Contractor opposes residential development

Company asks court to review Sykesville's approval of rezoning

July 15, 1999|By Sheridan Lyons | Sheridan Lyons,SUN STAFF

An environmental contractor just outside Sykesville has asked the Carroll Circuit Court to review the mayor's and Town Council's decision last month to rezone a neighboring property for residential development.

While it's more usual to see neighborhoods trying to keep out industry, this judicial review is sought by Enviro Serve Inc. of the 7400 block of Buttercup Road, a training school for construction workers that serves the East Coast in remediation work such as asbestos and lead-paint removal.

At issue is a zoning change from industrial to residential for about 32 acres on the town border, at Route 32 and Raincliffe Road, owned by the 103-29 Limited Partnership and by Enviro Serve.

The change to residential zoning could affect Enviro Serve and other industries on adjoining properties by requiring longer setbacks from the road for future buildings. Residences with children next door could also pose a problem for them.

Another neighboring business, Northrop Grumman Corp., is expected to file a similar petition for review by the court, a spokesman said.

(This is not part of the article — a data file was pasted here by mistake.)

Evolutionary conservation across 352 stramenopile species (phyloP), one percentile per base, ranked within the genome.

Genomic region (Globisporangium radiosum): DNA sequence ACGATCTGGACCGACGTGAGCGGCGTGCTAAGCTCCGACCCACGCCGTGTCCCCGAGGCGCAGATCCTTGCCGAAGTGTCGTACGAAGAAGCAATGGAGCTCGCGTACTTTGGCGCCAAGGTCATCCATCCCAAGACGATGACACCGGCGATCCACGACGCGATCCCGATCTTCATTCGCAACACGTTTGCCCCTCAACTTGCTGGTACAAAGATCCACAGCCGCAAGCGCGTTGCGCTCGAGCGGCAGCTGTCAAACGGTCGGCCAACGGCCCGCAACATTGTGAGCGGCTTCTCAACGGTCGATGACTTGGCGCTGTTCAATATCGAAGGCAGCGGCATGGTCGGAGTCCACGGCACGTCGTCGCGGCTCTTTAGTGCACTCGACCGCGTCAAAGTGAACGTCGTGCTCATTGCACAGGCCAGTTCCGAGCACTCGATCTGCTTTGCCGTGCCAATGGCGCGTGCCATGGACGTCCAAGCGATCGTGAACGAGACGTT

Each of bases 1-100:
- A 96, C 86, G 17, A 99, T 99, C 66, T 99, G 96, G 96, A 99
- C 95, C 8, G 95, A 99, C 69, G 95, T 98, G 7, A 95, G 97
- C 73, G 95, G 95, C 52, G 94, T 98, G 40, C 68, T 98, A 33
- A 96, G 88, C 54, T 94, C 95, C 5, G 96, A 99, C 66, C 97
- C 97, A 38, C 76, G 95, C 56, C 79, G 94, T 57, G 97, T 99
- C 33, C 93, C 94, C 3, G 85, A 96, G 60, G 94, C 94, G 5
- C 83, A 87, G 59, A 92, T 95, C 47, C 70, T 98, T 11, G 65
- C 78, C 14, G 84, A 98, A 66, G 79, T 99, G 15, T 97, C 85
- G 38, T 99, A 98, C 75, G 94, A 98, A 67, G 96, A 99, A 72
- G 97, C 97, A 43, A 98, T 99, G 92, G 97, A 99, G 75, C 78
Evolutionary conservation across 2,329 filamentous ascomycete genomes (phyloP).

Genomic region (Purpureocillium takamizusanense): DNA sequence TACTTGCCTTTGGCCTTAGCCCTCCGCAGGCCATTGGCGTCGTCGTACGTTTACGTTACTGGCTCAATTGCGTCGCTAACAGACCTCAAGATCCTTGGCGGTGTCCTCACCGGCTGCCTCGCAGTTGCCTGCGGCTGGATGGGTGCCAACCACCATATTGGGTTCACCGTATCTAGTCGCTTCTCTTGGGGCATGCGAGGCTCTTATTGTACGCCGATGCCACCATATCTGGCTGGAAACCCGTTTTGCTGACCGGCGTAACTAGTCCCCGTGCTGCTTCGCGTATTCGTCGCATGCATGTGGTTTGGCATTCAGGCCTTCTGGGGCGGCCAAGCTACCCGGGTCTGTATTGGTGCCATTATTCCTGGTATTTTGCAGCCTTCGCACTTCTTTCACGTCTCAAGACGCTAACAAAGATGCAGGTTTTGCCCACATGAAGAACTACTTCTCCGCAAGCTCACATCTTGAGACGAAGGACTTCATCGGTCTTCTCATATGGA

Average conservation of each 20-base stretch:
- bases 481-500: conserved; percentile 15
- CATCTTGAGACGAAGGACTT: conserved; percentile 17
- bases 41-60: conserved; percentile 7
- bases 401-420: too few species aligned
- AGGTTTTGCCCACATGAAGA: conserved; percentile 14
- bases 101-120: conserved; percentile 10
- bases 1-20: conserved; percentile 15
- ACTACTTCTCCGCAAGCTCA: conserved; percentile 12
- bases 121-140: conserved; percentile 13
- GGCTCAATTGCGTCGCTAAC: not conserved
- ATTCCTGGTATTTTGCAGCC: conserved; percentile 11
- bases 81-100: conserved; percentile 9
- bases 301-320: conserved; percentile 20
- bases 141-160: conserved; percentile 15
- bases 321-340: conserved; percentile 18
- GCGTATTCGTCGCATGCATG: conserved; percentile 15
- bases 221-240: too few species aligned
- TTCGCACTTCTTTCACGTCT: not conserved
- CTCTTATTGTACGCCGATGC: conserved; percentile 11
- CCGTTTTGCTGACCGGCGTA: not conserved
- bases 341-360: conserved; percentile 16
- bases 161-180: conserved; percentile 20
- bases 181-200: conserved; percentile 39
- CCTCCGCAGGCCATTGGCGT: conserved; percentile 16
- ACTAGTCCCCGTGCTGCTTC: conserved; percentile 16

The 103-29 partnership petitioned the town for the change in September, and it was granted by the mayor and council June 16. The town planning commission had recommended the change after a public hearing March 1.

According to the decision under appeal, the Raincliffe petitioners noted at the hearing that their land had been zoned for residential use until 1977, when it was rezoned by the county for industrial use. The property was annexed by the town in 1988 and had been marketed since then for commercial or industrial use without success -- a situation made worse by the town's recent annexation of the 138-acre Warfield Complex on the same side of Route 32 for commercial and mixed-use development.

New wetlands preservation requirements also made the Raincliffe property more suitable for residential development, according to a project planner and landscape architect who spoke for the owners at the council's public hearing in May.

At that hearing, Northrop Grumman raised the issue of setbacks, presenting testimony that these would have to be increased under county zoning ordinances from 30 feet to a minimum of 200 feet if the rezoning were granted -- reducing its property value.

But the Town Council found the petitioner showed a need for more housing for the town's expanding population, and accepted assurances that the subdivision-approval process would ensure adequate public facilities and improvements to the intersection of Raincliffe Road and Route 32 to handle increased traffic.

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